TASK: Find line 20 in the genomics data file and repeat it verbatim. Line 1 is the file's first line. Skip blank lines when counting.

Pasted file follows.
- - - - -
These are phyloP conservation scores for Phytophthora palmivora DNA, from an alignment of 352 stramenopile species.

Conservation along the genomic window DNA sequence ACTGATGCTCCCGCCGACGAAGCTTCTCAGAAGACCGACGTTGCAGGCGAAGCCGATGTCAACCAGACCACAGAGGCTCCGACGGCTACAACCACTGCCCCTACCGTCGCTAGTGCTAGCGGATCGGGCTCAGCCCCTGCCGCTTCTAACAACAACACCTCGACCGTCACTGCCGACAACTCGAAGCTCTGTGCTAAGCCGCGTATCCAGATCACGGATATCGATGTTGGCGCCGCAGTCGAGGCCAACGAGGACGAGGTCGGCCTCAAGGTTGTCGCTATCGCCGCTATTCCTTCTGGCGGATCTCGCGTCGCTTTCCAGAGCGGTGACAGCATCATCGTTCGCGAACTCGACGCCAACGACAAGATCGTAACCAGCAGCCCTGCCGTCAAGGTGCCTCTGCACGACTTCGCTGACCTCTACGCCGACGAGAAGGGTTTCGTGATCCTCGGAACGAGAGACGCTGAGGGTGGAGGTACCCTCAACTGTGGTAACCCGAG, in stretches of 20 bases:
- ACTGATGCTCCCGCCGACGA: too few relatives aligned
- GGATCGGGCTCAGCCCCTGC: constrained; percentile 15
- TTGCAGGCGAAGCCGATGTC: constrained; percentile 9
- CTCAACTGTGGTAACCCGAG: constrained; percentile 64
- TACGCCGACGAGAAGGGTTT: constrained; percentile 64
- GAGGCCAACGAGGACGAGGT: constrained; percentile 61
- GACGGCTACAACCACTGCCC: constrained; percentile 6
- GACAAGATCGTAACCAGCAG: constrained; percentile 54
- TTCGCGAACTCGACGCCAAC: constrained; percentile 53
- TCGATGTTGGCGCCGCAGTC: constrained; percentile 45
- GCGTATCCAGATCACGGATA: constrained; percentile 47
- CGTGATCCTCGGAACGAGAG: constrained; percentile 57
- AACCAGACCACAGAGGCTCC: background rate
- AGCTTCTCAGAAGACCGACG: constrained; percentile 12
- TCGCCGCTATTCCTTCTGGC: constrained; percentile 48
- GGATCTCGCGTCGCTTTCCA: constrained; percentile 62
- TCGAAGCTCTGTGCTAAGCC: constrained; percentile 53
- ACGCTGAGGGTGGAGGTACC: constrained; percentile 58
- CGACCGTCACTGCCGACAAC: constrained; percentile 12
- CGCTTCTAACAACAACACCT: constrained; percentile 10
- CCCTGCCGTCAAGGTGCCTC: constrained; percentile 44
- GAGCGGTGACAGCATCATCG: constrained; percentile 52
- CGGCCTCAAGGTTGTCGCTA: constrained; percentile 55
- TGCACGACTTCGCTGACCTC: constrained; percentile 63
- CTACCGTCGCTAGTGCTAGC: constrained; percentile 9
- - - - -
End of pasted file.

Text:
- ACGCTGAGGGTGGAGGTACC: constrained; percentile 58